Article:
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Let's see if we've got this right. Downtown's retailers, the few who have survived, are having a tough time competing with suburban malls and plazas. There's also a surplus of office space downtown. Periodically, even more becomes available when some business packs up and heads to the burbs to take advantage of the money-saving, free parking available in those sprawling office parks.

Now, an out-of-town consultant, who has no long-term stake in Buffalo, comes along, floating an idea that would drastically affect the cost of parking downtown. The Virginia-based consultant, Desman Associates, suggests it may be helpful to increase, by as much as 63 percent in some instances, the hourly rates in parking lots and ramps.

The firm also wonders if those bargain "early-bird" parking rates should be eliminated. It even has entertained the possibility of charging a fee for what is now a free park-and-ride shuttle.

What are we missing here? Since when do you try to attract more people by doing things that usually are guaranteed to keep people away?

Desman Associates and another outside consulting firm have been hired to determine whether more parking is needed in downtown Buffalo and, if so, where it is needed. Their preliminary ideas are contained in a confidential report that is circulating among downtown parking-lot executives and business leaders.

Everyone stresses that the study is in the beginning phase of what will be a multifaceted examination of downtown parking, and insiders are confident that any suggestions about raising rates will be scrapped. We hope so. But we can't help wonder why the consultant wasted time even considering such a bizarre scheme.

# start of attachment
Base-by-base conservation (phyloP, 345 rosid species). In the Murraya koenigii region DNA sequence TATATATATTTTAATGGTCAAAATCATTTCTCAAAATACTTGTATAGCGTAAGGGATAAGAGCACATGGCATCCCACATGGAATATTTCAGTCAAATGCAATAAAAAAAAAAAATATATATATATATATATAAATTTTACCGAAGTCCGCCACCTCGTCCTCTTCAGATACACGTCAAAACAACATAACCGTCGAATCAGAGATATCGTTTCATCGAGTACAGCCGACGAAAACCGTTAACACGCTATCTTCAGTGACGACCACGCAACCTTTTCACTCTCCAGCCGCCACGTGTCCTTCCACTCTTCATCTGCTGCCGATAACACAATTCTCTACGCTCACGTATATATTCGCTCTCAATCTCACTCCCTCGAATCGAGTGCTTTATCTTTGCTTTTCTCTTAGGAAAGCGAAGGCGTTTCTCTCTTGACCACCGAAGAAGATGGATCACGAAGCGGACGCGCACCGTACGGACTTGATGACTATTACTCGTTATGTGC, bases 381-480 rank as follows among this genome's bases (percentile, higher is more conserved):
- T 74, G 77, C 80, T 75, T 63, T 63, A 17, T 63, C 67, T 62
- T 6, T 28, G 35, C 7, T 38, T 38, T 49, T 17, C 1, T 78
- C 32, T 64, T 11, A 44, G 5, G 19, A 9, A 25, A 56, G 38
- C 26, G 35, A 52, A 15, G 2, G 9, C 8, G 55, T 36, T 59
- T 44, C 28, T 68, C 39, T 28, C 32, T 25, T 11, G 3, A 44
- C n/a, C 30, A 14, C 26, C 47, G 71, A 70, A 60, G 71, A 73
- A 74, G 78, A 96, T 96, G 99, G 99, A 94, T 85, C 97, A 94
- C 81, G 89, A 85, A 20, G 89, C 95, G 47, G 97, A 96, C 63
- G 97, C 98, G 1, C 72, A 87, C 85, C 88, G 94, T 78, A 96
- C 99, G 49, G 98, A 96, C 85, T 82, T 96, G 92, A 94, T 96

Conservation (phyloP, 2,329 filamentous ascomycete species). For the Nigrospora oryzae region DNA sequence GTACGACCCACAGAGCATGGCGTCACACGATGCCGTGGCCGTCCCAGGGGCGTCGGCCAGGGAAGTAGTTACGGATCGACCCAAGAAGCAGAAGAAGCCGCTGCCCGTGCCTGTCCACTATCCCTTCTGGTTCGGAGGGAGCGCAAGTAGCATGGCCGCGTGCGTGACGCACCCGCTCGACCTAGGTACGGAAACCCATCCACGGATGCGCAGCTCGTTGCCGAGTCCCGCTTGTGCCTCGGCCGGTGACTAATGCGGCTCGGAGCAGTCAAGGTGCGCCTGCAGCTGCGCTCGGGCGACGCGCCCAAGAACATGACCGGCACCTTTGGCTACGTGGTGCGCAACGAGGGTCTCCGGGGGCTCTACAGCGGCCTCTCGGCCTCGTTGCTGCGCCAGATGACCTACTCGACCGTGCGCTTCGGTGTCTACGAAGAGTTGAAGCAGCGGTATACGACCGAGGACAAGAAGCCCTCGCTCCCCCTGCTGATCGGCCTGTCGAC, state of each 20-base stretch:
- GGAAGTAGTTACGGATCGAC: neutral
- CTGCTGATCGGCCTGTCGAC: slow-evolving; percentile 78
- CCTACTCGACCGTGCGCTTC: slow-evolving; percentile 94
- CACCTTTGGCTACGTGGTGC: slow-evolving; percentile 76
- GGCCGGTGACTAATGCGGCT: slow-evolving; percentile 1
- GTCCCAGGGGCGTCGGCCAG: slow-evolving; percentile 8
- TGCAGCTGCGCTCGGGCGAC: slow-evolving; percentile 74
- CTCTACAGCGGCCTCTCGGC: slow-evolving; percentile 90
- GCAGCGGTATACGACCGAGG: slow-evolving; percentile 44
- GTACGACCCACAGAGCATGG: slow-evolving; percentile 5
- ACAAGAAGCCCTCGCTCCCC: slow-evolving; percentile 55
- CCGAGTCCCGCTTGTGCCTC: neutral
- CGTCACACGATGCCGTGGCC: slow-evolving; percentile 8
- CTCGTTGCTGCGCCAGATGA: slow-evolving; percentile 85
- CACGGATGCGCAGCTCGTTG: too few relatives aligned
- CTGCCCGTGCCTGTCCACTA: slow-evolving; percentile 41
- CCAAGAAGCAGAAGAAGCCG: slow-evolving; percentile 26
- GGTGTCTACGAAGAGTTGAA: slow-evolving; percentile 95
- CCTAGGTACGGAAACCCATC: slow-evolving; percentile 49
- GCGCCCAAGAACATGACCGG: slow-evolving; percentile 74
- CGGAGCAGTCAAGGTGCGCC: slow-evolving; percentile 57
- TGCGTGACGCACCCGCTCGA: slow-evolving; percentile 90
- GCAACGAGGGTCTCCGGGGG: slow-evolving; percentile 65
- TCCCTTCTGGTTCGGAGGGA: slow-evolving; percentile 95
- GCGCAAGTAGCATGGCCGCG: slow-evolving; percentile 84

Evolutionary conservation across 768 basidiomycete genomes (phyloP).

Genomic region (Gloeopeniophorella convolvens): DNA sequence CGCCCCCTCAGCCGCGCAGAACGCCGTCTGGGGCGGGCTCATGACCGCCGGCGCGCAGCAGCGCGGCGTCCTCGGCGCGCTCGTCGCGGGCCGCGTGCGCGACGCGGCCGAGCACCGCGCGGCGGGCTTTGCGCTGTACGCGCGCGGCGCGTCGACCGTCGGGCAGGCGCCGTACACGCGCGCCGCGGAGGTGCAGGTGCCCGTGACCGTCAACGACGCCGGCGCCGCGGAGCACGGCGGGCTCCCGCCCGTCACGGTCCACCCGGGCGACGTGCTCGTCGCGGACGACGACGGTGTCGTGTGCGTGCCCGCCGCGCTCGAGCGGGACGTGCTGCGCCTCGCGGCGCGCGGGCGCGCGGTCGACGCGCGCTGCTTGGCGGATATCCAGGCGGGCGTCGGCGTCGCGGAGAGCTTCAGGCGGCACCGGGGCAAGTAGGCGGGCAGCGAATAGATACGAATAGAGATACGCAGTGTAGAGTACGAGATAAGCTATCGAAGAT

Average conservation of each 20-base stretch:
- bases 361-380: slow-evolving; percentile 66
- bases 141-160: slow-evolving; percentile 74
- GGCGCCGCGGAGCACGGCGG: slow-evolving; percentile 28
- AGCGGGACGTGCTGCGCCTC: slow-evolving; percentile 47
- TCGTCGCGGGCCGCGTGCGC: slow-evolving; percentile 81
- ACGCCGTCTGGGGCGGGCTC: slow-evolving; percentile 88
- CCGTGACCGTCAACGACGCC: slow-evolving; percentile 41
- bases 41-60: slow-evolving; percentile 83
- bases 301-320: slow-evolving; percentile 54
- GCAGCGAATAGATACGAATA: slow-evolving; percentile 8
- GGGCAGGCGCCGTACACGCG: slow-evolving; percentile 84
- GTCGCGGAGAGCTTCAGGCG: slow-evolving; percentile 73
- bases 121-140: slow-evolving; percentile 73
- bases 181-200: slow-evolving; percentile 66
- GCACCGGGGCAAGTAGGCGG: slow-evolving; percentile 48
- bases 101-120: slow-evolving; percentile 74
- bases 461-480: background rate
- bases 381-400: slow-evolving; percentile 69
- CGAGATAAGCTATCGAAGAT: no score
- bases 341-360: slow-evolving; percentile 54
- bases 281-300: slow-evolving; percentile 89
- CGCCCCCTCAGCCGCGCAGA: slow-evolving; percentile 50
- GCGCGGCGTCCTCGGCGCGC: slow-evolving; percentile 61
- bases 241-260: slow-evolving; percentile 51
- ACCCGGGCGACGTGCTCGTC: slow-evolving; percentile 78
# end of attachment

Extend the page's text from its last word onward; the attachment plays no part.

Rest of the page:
One Desman finding that points to an area where genuine creativity may be needed is that a reduction in downtown parking rates two years ago may have backfired to some extent. The consultant believes that the lower rates actually encouraged some workers, who had been parking in cheaper lots on the fringes of downtown, to move to lots and ramps closer to the heart of the business district. That deprives shoppers and other central business district customers of the most convenient parking for short-term visits.

If that is what has happened, what needs to be addressed is how to accommodate the parking needs of downtown workers without doing something, like raising rates, to make it even more difficult to compete with those acres and acres of free parking in suburbia.

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